If he means the latter, you read him wrongly, and the claim is somewhat more responsive to Francois; but then it is underargued and almost surely false.

For what it’s worth, I don’t think that your reading of him is “off the wall;” I’m not even claiming that it’s wrong. My point is that whether you read his claim rightly or read it wrongly, the claim doesn’t get Arthur very far either way vis-a-vis his interlocutors.

Nature and Moore

And anyway, G. E. Moore invented the term “naturalist fallacy” to label philosophers who disagreed with him about morality.

No, he didn’t.

Moore coined the term “naturalistic fallacy” to describe a particular kind of move in ethical argument, which Moore believed to be fallacious. (Specifically, an attempt to establish a substantial ethical conclusion by equivocating between a statement of the form “Everything that is X, Y, and Z is good” and a definition of the form “‘Good’ means being X, Y, and Z.”) His issue with the naturalistic fallacy is meta-ethical, not normative; it’s not that he disapproves of the conclusions drawn from it, but rather that he disagrees with the way they are drawn. (He argues that this kind of maneuver tries to resolve substantive ethical disagreements on the cheap, by changing the subject from ethics to semantics, which fails to offer an ethically serious inquiry, i.e. one which might possibly result in reasons for action.) He did not accuse all philosophers who disagreed with his own ethical views of committing the naturalistic fallacy. In particular, he specifically argues that Henry Sidgwick did not commit the naturalistic fallacy in his ethical arguments, although Moore disagrees with, and spends half a chapter arguing against, Sidgwick’s hedonistic view.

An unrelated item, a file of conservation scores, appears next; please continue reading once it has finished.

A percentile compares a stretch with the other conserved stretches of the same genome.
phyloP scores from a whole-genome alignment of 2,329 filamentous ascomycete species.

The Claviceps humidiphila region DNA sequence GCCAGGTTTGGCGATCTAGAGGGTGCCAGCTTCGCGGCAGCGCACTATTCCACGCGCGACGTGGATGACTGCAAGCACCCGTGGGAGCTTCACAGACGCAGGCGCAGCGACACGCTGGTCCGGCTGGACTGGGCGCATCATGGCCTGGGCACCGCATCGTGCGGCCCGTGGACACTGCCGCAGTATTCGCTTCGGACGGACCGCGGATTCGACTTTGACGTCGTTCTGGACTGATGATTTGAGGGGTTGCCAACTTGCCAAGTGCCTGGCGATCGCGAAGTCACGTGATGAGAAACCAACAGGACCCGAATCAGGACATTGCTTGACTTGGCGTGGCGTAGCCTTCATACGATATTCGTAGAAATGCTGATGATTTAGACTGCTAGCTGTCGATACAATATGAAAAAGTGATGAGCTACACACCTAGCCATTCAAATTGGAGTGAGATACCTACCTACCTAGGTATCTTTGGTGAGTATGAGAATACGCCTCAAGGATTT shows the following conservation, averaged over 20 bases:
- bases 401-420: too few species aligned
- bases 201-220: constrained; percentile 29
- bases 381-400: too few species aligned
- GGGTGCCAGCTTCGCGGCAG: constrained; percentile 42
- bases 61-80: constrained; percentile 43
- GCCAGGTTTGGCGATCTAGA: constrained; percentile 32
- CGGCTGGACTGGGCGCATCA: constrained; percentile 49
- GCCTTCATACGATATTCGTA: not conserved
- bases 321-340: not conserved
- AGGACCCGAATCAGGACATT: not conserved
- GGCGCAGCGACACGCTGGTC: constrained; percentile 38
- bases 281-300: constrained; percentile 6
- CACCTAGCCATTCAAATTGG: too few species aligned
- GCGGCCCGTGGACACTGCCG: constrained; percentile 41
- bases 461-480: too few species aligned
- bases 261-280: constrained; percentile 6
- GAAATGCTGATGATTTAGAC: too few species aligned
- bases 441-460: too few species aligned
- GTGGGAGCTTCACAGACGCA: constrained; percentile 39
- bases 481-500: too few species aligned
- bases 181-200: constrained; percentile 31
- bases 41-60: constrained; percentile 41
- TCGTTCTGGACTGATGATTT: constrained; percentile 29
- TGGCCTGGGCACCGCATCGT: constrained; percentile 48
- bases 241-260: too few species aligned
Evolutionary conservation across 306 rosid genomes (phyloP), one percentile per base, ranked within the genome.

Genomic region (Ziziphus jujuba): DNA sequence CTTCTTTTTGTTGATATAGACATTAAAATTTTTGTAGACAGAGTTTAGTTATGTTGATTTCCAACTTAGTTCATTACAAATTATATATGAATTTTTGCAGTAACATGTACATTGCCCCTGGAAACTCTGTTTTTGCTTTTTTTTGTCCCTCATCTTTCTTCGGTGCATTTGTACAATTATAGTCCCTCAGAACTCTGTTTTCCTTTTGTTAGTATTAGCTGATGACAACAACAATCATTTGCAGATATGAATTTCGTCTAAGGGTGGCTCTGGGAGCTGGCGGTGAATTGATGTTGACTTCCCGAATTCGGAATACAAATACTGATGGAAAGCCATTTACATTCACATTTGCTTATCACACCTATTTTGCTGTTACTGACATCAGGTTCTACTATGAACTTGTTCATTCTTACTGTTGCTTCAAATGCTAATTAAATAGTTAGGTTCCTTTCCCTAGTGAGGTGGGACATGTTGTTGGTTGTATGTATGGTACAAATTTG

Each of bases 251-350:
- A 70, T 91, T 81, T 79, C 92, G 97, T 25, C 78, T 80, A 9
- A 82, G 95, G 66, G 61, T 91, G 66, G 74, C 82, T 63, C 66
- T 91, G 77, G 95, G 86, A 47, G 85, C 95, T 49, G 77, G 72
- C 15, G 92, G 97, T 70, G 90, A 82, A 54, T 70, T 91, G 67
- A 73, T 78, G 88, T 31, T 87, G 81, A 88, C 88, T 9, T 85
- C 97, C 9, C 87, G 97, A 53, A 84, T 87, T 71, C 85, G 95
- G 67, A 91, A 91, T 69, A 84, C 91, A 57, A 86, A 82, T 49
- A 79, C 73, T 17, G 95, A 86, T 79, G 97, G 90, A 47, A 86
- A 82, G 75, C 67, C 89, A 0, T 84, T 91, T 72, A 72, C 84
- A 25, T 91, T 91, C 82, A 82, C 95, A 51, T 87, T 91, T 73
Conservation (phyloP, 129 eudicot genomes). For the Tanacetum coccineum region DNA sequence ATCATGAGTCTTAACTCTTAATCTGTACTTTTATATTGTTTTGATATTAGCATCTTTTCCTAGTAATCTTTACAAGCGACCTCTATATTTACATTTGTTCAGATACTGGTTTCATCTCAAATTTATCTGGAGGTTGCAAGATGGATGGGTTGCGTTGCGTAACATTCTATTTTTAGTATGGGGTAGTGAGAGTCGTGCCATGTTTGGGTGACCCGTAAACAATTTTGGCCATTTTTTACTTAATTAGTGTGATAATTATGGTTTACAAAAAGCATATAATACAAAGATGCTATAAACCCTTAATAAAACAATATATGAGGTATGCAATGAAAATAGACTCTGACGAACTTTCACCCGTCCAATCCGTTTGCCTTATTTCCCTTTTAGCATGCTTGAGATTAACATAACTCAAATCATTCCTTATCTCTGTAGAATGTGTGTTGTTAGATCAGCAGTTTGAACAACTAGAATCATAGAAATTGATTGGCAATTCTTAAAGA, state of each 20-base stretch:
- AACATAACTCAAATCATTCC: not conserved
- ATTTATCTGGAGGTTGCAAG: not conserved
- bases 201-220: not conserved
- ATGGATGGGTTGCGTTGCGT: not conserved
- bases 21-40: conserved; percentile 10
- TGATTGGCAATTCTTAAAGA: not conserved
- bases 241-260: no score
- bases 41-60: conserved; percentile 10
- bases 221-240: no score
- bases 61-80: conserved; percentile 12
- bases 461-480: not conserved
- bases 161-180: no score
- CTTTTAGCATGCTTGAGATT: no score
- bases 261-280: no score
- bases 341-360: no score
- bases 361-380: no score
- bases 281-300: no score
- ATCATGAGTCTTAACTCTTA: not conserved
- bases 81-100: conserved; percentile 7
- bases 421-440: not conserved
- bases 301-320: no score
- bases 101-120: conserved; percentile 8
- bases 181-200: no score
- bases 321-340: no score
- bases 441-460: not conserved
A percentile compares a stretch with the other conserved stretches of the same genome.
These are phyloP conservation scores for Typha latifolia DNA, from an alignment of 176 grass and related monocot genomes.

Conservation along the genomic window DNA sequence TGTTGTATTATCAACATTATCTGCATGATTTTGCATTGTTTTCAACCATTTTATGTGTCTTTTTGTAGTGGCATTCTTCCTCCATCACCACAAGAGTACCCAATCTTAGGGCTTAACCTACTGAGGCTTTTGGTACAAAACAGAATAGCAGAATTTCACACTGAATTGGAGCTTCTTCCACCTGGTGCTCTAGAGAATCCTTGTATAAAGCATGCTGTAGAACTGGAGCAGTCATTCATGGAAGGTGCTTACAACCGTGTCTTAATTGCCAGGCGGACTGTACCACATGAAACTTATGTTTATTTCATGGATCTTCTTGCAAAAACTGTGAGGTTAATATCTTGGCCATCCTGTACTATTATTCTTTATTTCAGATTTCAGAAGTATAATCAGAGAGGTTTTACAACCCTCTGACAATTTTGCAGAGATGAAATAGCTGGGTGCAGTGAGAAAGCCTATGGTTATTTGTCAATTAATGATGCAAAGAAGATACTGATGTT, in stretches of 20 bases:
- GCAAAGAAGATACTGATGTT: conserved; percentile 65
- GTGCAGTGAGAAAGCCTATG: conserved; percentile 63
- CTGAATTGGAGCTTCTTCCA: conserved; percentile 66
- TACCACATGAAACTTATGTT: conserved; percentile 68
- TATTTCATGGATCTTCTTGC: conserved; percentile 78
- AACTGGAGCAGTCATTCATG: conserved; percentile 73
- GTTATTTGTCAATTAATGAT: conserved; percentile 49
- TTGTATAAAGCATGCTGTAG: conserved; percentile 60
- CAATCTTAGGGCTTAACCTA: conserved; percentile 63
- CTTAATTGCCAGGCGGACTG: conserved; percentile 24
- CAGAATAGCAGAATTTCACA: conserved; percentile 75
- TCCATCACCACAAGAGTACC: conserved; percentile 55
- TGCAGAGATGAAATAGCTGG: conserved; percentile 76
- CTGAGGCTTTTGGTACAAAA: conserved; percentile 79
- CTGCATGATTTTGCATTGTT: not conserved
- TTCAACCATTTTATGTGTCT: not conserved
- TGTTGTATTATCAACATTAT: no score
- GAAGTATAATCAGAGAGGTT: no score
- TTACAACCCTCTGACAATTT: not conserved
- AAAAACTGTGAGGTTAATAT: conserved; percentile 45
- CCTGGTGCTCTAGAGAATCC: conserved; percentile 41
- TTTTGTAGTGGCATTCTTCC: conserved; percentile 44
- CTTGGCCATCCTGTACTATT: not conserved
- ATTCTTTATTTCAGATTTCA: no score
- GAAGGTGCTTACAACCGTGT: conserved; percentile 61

Thus, while I don’t know what Arthur meant (and I see he has replied but I’ll take a gamble and submit this without reading his reply), as I understand him what he writes is not only true but trivially true. If something is natural in the sense of natural law, i.e., if it occurs in the absence of a state, then it is trivially true that in order for it to stop occurring, a state is necessary.

If that’s what Arthur means (I think it’s still not especially clear from his response), then he is either walloping a strawman or asserting a strong claim without evidence. If the argument started out about whether gender roles are or are “socially constructed” or “natural,” then the latter presumably refers to those things which aren’t derived from social construction (which may be a coercive process, a non-coercive process, or an admixture of both), rather than to those things which emerge spontaneously in the absence of coercion. If his claim is the trivial claim you attribute to him (that things that emerge spontaneously in the absence of coercion will emerge spontaneously unless coercion is applied), then he’s not successfully responding to Francois’s expressed concern. If, on the other hand, his claim is the substantive claim that things that aren’t socially constructed cannot be limited or eliminated without the use of coercion, then what he’s saying is responsive, but it’s also not as yet supported by argument. (And in fact is pretty obviously wrong, if it’s intended as a universal claim.)